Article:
More than one study has tried to determine the financial price of happiness. Some look at wealth. Others look at income.
One well-publicized study last year put the optimal income for happiness at around $75,000. Rising income, it turns out, produces greater happiness until you get to around $75,000. After that, there are diminishing returns, with more income leading to little or no gain in real happiness.
This is a fraught question, of course. “Happiness” itself is not easily defined, and money, as the winners of this week’s Powerball jackpot will tell you, doesn’t always guarantee it. And the financial requirements for happiness usually depend on geography, peer groups and other external factors.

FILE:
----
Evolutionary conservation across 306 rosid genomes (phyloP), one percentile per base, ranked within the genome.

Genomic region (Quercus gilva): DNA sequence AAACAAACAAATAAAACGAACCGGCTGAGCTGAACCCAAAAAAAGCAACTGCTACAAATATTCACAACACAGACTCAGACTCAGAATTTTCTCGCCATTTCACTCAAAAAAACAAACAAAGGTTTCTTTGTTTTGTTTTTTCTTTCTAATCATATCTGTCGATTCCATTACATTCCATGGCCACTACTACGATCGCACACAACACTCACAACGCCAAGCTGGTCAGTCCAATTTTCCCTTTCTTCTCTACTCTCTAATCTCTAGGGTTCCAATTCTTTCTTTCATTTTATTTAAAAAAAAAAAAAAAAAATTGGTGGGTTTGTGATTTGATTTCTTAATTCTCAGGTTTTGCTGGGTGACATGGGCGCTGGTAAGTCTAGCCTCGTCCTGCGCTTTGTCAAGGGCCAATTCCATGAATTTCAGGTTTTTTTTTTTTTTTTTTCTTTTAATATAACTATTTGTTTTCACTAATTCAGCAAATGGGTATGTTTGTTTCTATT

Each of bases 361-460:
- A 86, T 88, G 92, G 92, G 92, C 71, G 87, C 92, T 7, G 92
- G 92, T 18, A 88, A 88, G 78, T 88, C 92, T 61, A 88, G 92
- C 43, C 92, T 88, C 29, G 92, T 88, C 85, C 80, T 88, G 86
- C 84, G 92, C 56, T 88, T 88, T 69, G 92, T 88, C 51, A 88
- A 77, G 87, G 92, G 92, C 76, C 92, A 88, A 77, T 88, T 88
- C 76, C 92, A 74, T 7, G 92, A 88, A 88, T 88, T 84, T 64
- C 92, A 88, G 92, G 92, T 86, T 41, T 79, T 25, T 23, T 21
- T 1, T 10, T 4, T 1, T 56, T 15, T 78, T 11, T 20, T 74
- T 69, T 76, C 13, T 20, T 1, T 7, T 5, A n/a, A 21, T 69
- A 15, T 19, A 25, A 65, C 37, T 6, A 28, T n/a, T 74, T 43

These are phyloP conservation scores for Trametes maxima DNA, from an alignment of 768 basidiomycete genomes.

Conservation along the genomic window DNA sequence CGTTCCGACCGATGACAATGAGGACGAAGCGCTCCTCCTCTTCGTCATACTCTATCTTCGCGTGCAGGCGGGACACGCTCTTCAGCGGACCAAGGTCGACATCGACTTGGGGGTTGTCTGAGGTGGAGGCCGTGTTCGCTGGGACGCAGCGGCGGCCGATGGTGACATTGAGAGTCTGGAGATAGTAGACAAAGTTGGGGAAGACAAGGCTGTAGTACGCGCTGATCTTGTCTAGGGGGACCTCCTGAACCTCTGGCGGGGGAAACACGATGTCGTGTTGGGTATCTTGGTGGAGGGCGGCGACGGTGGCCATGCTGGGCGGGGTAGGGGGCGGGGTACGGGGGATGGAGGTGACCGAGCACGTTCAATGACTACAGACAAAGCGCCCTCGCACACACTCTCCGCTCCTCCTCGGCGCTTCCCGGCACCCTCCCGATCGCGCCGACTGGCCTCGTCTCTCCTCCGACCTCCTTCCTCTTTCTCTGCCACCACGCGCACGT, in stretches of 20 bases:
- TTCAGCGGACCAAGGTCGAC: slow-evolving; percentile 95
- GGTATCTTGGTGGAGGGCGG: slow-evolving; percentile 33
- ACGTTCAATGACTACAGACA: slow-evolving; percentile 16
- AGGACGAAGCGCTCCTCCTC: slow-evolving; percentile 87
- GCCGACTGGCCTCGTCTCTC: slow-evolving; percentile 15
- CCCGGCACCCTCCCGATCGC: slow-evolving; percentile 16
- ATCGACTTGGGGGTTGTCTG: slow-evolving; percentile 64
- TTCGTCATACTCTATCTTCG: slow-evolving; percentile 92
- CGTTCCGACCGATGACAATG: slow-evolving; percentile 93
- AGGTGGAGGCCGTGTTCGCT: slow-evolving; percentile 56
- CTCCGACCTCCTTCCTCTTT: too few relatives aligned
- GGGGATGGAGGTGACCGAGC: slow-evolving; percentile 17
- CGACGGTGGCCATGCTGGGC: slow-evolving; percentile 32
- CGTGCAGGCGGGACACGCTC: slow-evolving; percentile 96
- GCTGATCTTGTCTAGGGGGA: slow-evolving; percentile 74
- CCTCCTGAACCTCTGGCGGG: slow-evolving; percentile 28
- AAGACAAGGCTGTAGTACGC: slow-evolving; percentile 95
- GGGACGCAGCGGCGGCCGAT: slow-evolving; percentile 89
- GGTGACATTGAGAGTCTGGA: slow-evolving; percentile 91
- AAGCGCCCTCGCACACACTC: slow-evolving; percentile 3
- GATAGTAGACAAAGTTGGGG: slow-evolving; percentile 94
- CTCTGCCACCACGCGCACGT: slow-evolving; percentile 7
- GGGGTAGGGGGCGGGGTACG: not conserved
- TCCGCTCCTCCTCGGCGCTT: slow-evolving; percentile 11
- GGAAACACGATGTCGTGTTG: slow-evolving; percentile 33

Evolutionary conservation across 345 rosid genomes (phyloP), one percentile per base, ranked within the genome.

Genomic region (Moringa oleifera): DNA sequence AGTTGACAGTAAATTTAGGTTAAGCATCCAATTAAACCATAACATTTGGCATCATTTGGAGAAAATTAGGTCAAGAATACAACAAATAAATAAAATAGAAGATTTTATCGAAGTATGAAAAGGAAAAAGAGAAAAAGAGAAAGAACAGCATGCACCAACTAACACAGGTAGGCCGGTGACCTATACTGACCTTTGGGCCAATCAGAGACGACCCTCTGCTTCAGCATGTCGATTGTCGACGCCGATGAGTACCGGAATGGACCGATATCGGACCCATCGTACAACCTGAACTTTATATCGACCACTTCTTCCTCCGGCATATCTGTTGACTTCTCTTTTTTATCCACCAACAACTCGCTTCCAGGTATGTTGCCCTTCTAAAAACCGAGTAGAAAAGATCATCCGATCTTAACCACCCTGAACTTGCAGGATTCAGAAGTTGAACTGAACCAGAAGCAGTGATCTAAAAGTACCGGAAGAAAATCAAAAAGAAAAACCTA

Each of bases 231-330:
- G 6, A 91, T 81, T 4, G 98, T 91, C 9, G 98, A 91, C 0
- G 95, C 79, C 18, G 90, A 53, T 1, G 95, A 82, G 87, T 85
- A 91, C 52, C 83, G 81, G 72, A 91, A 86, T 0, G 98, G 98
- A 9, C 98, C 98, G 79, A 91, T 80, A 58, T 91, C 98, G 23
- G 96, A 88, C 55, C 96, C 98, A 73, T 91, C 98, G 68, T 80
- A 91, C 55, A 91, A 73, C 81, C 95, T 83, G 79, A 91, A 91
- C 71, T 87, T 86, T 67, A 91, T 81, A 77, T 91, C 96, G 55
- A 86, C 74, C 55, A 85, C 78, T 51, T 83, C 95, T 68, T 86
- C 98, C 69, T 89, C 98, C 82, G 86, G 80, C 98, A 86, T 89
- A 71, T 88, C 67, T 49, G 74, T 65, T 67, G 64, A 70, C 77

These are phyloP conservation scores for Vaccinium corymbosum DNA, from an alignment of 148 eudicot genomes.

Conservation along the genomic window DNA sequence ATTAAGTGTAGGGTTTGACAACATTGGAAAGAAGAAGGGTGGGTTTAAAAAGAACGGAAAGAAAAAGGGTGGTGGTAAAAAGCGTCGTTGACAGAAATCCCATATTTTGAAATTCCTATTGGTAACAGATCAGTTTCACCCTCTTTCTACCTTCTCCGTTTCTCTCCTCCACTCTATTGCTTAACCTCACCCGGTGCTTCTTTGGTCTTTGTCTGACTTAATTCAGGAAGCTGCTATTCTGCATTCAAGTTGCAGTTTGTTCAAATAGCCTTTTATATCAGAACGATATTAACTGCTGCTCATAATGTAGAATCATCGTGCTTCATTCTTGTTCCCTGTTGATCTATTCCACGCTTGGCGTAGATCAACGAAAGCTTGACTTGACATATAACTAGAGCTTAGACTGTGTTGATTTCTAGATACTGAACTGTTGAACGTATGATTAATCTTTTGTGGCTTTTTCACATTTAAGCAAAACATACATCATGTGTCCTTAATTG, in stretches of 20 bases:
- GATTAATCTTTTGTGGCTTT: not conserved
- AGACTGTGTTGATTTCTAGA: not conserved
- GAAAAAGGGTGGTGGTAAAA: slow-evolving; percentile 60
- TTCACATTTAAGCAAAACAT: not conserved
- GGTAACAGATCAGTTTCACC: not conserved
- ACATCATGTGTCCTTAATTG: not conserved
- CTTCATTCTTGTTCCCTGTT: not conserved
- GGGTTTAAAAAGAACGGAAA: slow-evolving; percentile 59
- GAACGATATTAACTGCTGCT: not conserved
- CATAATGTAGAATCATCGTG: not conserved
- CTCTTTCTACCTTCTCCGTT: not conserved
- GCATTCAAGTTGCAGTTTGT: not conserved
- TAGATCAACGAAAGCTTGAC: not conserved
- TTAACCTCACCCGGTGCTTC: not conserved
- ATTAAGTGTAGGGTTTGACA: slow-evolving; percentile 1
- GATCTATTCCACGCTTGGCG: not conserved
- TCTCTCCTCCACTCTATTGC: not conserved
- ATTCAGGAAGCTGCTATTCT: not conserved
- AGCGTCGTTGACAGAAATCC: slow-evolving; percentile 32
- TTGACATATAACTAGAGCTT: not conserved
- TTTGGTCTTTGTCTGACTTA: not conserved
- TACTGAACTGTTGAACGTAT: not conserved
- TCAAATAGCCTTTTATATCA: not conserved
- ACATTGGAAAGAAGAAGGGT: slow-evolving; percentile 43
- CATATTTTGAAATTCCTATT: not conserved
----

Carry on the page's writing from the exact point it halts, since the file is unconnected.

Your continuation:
The latest to weigh in on the issue is Skandia International’s Wealth Sentiment Monitor. It found that the global average “happiness income” is around $161,000 for 13 countries surveyed. The United States wasn’t specifically measured.
But there was a wide range of answers depending on the country. Dubai residents need the most to feel wealthy. They said the needed $276,150 to be happy. Singapore came in second place, with $227,553, followed by Hong Kong, with $197,702.
The region with the most modest needs for happiness is Europe. Germans only need $85,781 to be happy, placing them lowest on the list. The French need $114,000, while the British need $133,000.